Hyundai Motor says it's in early talks with Apple to develop a car, sends shares soaring 19%
- South Korean automaker Hyundai Motor said it's in the early stages of discussions with Apple over potentially working together to develop an electric car.
- "We understand that Apple is in discussion with a variety of global automakers, including Hyundai Motor. As the discussion is at its early stage, nothing has been decided," a representative from Hyundai Motor told CNBC's Chery Kang.
- That followed a local report from the Korea Economic Daily that said Apple suggested the tie-up and Hyundai Motor was reviewing the terms.
SINGAPORE — Shares of Hyundai Motor surged 19% after the South Korean automaker said it was in early-stage talks with Apple over potentially working together to develop an electric car.
"We understand that Apple is in discussion with a variety of global automakers, including Hyundai Motor. As the discussion is at its early stage, nothing has been decided," a representative from Hyundai Motor told CNBC's Chery Kang.
The statement followed a local report from the Korea Economic Daily that said Apple suggested the tie-up and Hyundai Motor was reviewing the terms. The report said both electric vehicle production as well as battery development were included in the proposal, and that the car could potentially be released in 2027.
Apple declined to comment on the report.
Hyundai later released an updated statement that avoided the mention of Apple and said, "We've been receiving requests of potential cooperation from diverse companies regarding development of autonomous driving EVs, but no decisions have been made as discussions are in early stage."
Shares of Hyundai Motor and its affiliates popped in South Korea.
Hyundai Motor rose 19.42%, Hyundai Wia added 21.33%, Hyundai Mobis gained 18.06% and Hyundai Glovis was up 0.75%. Shares of Hyundai affiliate Kia Motors, which is the second-largest automobile manufacturer in South Korea, surged 8.41%.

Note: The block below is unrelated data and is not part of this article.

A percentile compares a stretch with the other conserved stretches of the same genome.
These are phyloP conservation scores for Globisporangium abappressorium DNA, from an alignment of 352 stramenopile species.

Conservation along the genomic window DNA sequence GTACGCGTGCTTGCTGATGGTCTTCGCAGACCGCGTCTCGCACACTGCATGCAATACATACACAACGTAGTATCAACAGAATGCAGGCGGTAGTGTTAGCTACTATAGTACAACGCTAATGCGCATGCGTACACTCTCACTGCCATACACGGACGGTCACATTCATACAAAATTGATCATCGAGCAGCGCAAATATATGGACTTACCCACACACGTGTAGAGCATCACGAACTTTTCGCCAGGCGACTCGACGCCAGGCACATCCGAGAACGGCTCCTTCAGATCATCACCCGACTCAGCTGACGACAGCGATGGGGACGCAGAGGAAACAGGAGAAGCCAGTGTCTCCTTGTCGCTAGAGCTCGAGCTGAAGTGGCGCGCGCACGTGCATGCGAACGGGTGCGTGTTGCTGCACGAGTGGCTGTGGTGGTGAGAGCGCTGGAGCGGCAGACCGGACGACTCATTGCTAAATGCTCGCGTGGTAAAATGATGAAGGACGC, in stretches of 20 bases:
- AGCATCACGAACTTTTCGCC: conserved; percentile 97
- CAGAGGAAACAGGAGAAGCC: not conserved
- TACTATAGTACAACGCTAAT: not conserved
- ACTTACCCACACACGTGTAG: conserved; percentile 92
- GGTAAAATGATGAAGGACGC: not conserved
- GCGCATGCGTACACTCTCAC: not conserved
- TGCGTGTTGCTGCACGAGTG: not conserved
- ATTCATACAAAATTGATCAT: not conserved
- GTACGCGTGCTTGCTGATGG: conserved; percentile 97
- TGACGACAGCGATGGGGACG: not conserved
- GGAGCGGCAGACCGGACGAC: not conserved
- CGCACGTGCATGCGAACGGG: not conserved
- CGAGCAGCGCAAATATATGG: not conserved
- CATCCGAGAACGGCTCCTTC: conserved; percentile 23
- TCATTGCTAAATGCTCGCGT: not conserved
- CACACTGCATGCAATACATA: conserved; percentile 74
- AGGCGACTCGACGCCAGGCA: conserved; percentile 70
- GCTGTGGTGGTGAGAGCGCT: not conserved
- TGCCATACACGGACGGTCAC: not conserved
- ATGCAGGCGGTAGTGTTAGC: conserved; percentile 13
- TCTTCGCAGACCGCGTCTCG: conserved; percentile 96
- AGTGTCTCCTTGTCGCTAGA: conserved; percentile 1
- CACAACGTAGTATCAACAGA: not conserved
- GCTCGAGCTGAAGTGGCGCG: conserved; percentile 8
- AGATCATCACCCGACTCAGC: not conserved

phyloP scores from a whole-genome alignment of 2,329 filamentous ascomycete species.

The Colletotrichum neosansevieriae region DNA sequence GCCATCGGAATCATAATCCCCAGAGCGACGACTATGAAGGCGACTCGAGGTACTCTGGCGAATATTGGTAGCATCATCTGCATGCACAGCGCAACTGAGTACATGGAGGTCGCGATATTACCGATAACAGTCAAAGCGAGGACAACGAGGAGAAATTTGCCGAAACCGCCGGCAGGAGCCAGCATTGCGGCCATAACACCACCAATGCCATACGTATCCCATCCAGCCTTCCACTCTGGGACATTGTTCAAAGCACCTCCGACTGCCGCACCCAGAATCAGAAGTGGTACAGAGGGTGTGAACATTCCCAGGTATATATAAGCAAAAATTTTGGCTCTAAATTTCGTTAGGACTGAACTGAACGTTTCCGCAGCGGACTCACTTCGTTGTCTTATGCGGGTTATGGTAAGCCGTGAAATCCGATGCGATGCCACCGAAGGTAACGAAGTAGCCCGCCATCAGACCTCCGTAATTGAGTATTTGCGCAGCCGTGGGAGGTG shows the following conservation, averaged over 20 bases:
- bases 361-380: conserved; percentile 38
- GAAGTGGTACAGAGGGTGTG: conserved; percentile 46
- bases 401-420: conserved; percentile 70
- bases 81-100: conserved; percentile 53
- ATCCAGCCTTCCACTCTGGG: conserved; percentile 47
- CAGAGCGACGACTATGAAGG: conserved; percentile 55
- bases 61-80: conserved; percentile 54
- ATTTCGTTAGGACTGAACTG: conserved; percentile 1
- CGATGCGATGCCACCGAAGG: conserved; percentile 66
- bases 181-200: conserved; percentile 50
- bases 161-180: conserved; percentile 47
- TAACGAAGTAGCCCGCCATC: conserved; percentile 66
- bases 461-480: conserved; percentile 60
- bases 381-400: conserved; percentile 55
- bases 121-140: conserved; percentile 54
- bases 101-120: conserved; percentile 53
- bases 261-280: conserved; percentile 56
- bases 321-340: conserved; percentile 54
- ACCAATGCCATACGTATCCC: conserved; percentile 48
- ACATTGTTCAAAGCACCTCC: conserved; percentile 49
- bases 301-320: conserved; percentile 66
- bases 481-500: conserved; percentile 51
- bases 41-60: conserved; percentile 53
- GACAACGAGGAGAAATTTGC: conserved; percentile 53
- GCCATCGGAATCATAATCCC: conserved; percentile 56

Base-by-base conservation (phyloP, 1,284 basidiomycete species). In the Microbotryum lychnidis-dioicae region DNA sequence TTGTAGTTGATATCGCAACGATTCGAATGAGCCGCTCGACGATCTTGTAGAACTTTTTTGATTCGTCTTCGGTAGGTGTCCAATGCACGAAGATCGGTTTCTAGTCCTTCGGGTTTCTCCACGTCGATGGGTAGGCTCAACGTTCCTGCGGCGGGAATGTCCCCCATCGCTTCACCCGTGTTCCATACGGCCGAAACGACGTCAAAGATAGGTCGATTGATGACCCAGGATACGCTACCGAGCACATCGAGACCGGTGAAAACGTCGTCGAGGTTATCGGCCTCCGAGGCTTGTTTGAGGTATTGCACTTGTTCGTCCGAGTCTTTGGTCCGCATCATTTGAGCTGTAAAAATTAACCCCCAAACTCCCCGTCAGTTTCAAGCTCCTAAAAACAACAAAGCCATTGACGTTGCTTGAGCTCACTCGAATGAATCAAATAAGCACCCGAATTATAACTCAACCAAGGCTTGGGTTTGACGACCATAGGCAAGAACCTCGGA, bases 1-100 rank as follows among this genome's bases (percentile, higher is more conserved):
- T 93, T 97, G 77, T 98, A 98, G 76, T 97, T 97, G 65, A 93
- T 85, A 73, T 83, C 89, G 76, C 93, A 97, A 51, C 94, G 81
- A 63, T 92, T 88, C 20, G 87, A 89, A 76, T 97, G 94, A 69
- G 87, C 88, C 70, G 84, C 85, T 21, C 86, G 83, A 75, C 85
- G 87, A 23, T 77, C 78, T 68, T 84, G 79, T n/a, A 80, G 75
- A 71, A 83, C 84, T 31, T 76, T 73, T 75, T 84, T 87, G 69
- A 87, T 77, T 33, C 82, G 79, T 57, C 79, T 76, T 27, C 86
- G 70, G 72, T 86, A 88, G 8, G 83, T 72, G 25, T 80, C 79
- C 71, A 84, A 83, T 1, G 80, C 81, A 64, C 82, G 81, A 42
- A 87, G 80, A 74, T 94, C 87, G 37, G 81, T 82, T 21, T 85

Speculation about an Apple car has been rife for several years but nothing concrete has materialized.
"Over the last six years we have seen many twists and turns in Apple's automotive ambitions," analysts Daniel Ives and Strecker Backe from Wedbush Securities, said in a note.
"Project Titan as its been known within the halls of Cupertino has ultimately been significantly scaled down from its initial ramp a few years ago and now appears to be front and center again on the radar screen of the Street," they said.
Citing sources familiar with the matter, Reuters last month reported that Apple was moving forward with its self-driving car technology. The report said the iPhone-maker was targeting to produce a passenger vehicle by 2024 that could include its own breakthrough battery technology.
While the report sent shares soaring for companies that build parts for autonomous cars, prominent Apple analyst Ming-Chi Kuo said the hype was purely on speculation that some of those companies may supply parts for the Apple car.
Kuo warned that the market was "too bullish" on the Apple car and said he wouldn't be surprised if the vehicle doesn't launch until 2028 or later.
While Apple's current business is based on selling premium computers, phones and accessories, cars are a different sector than Apple's traditional strength. While some Wall Street analysts see the automotive sector as a new market for Apple to grow into, others say the reality of making an Apple-branded car could potentially mean heavy investments for low margins.
Ives and Backe said they would assign a 35%-40% chance of Apple launching its own standalone car due to the "Herculean-like auto production capabilities, battery technology ramp, financial model implications, and regulatory hurdles involved in such a game changing initiative."
"In addition, on the autonomous front and given safety/regulatory issues we would see a longer timeframe if Apple ultimately heads down this path especially given the cautious DNA of Cook & Co. in launching new products," the Wedbush analysts said. They added that partnerships are "likely the first step" for Apple in this space.
— CNBC's Chery Kang contributed to this report
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